DVD remains the most popular home entertainment choice but Blu-ray disc sales up more than 500 per cent in the UK

Sales of Blu-ray discs for the first half of 2008 have grown by 506 per cent compared to the same period last year, according to the British Video Association (BVA).
Yet, despite the huge increase, the format still only represents 1.2 per cent of the total UK video market, with sales of nearly one million units.
The BVA’s half-year results show total sales in 2008 are up 3.3 per cent compared with the same period last year, a rise it attributes to the increased level of consumer choice provided by the HD formats – both BD and HD-DVD.
In the US, DVD also remains the most popular home entertainment choice but there are differences emerging among age groups.

Lavinia Carey, director general of the BVA, said the availability of DVD, Blu-ray and legal downloading meant viewers now had more options when deciding how to consume their home entertainment. She said this increased supply of choice was  a factor in the growing demand.
“Last year proved a bumper year for the home entertainment industry with 250 million videos sold and DVD accounting for 99 per cent of that,” she said.
“We are delighted to see that the half year 2008 figures reveal an increased demand for home entertainment, especially in the current challenging economic climate.”

Other figures released by the BVA include:
Ratatouille is the best seller of 2008 so far with over 1.2 million copies sold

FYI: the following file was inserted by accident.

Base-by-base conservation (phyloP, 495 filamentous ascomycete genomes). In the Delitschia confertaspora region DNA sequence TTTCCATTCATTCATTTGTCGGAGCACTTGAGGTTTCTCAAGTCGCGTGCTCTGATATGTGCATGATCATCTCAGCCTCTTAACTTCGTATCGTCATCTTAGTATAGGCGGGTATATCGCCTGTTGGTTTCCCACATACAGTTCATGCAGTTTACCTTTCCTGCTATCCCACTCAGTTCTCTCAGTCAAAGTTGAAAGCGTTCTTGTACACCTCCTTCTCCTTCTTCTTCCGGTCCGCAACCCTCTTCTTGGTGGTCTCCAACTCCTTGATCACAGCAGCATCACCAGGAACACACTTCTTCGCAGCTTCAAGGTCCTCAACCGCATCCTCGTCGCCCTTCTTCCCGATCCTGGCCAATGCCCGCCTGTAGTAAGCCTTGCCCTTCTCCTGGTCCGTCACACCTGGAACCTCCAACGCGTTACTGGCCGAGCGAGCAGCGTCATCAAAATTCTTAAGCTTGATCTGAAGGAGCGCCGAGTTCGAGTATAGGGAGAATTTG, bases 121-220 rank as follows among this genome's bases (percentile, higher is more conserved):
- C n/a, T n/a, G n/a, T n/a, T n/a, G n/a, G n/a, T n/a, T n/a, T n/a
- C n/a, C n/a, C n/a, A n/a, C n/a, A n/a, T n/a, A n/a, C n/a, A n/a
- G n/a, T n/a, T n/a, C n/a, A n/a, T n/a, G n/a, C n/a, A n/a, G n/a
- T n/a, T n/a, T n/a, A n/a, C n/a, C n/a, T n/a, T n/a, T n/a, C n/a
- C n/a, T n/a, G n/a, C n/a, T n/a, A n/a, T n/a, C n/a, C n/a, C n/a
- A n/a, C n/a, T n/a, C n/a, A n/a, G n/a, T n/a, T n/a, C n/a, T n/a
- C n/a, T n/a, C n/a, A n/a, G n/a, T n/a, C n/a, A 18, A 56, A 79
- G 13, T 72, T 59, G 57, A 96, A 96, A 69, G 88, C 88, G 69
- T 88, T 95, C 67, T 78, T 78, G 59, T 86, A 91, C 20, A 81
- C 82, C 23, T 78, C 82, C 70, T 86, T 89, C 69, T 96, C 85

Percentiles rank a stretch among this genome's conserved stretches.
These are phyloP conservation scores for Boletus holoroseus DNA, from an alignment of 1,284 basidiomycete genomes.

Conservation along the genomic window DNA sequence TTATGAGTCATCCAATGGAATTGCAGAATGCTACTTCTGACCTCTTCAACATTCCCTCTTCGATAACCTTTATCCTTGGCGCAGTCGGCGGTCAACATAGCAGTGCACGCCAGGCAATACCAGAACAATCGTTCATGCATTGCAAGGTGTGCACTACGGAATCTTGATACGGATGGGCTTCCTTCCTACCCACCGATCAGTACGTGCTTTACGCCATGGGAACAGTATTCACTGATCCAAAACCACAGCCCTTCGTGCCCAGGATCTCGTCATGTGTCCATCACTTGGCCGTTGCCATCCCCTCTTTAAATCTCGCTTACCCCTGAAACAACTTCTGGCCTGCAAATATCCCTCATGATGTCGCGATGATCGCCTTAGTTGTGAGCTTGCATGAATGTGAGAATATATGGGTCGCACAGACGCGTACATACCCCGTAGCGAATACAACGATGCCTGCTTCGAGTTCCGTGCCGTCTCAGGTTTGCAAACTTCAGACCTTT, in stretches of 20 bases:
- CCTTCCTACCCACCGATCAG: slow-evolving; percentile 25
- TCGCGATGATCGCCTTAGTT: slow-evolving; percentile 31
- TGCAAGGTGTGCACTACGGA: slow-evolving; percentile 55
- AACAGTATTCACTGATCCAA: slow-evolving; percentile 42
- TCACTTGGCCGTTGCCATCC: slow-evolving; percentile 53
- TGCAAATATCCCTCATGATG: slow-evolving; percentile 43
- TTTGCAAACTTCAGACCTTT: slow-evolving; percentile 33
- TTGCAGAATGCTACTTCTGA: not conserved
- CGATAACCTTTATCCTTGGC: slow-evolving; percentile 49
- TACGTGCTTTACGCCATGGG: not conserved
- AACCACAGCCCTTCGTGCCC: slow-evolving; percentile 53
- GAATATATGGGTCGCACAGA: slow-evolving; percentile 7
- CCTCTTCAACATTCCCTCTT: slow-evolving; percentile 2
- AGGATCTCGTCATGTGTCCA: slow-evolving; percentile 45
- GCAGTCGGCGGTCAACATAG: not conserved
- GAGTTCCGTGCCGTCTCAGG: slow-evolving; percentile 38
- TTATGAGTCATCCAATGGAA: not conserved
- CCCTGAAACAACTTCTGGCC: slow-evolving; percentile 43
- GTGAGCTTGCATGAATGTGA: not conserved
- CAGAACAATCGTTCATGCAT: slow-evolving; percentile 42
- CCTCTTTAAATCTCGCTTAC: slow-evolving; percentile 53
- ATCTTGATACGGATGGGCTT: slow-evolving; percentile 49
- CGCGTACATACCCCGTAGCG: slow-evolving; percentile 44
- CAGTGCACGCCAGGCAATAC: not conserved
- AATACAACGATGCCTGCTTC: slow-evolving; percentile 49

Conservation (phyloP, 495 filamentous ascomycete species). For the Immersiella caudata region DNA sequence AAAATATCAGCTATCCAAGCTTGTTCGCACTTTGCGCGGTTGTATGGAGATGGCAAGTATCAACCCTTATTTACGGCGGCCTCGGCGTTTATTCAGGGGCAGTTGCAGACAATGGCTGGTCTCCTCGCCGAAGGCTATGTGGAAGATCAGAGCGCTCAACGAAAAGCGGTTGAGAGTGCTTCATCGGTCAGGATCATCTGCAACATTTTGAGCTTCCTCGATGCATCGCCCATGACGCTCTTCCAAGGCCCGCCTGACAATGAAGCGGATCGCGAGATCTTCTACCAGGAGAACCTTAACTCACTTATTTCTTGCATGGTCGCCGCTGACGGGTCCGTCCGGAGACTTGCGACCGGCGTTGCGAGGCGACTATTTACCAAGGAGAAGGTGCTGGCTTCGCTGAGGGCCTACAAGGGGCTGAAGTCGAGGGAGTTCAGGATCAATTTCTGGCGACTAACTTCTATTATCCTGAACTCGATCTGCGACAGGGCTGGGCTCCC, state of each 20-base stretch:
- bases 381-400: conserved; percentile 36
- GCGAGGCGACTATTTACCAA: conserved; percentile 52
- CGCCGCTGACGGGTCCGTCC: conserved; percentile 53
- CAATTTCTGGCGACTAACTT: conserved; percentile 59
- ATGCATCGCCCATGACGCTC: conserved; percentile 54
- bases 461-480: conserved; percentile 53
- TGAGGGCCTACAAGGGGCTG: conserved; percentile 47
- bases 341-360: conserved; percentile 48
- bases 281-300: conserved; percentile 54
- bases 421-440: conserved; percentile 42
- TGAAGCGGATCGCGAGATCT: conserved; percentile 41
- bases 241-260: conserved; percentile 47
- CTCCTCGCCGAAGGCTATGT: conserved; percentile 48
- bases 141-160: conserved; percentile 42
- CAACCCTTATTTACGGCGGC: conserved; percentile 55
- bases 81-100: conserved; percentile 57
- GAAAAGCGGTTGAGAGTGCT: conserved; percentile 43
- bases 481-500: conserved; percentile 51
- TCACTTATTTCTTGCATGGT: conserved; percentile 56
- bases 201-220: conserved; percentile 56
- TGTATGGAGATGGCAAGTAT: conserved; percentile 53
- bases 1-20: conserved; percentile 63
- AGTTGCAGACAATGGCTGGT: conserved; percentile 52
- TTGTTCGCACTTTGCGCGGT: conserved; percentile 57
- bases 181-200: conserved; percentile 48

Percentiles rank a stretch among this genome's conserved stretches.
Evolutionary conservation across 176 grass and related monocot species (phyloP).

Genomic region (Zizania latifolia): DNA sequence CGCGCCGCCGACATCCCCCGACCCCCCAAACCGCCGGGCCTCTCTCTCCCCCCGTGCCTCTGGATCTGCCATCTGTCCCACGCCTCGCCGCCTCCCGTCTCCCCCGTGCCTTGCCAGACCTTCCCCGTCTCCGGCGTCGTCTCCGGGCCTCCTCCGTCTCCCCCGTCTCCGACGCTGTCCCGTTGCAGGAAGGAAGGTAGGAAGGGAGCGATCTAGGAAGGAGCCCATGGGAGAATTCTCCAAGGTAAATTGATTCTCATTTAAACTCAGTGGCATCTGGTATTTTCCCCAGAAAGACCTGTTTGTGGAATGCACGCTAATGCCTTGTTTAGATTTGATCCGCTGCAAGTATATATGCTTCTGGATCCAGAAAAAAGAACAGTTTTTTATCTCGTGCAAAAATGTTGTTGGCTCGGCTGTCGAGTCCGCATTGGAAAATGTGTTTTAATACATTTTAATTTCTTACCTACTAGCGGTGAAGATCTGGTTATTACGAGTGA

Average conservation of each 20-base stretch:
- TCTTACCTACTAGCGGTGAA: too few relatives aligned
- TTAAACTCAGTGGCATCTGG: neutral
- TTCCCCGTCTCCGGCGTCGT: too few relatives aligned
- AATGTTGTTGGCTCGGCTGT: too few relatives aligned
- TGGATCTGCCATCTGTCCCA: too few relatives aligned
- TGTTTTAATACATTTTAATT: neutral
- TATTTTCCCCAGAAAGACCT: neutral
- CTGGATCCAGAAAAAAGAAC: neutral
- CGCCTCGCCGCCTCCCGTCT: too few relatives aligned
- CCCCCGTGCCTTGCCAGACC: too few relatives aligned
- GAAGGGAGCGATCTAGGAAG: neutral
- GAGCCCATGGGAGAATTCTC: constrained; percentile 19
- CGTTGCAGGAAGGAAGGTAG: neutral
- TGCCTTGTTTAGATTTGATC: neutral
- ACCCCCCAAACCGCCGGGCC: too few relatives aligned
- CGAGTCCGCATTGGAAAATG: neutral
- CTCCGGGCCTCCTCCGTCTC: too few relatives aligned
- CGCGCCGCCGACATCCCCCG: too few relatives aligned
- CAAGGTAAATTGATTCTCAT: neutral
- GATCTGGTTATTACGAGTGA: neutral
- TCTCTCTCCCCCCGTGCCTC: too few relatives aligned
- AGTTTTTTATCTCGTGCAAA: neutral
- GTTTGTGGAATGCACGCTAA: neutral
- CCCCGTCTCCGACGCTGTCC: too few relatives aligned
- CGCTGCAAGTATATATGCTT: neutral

Stardust, Atonement and The Golden Compass have also experienced high sales each exceeding 800 thousand copies on DVD alone.
 Titles such as Family Guy, Die Hard 4, Alien vs Predator and Alvin & the Chipmunks have made 20th Century Fox the best selling studio of the 2008 so far.

Research from Knowledge Networks in the US found that 98 per cent of the 30- to 43-year-old Gen X and the 13- to 29-year-old Gen Y groups, and 88 per cent of 44- to 54-year-old Young Boomers, said they use DVDs.
But the report, “How People Use the Video Marketplace”, shows that 67 per cent of Gen Y said they buy DVDs at least once a month, 71 per cent of Gen X and 51 per cent of Young Boomer.
Additionally, 67 per cent of Gen Y said they rented at least once a month; 65 per cent of Gen X and 44 per cent, Young Boomer.

The pattern starts to diverge with Web-delivered content, with 52 per cent of Gen Y, 37 per cent of Gen X and just 21 per cent of Young Boomers saying they stream video.
With downloading, the breakdown is 37 per cent Gen Y, 18 per cent, Gen X and 11 per cent, Young Boomer.

However, both younger and older generations indicate they normally do not pay for this new media video usage. With video streams, 3 per cent of Gen Y said they bought monthly; 4 per cent, Gen X and 3 per cent, Young Boomers. With video downloads, 2 per cent of Gen Y said they bought monthly, 2 per cent Gen X and N/A for Young Boomers.

David Tice, VP and group account director at Knowledge Networks said DVDs were the “bread and butter” of content providers.
“But the growing availability of video in digital forms is impacting on peoples’ expectations,” he said.
“We found, for example, that 84 per cent of consumers expect to be able to watch video on the device of their choice.”
The question is, will consumers be willing to pay for the convenience of access in the digital world? And how can content and service providers encourage repeat use and buying in the new media? We’re interested in hearing your thoughts.

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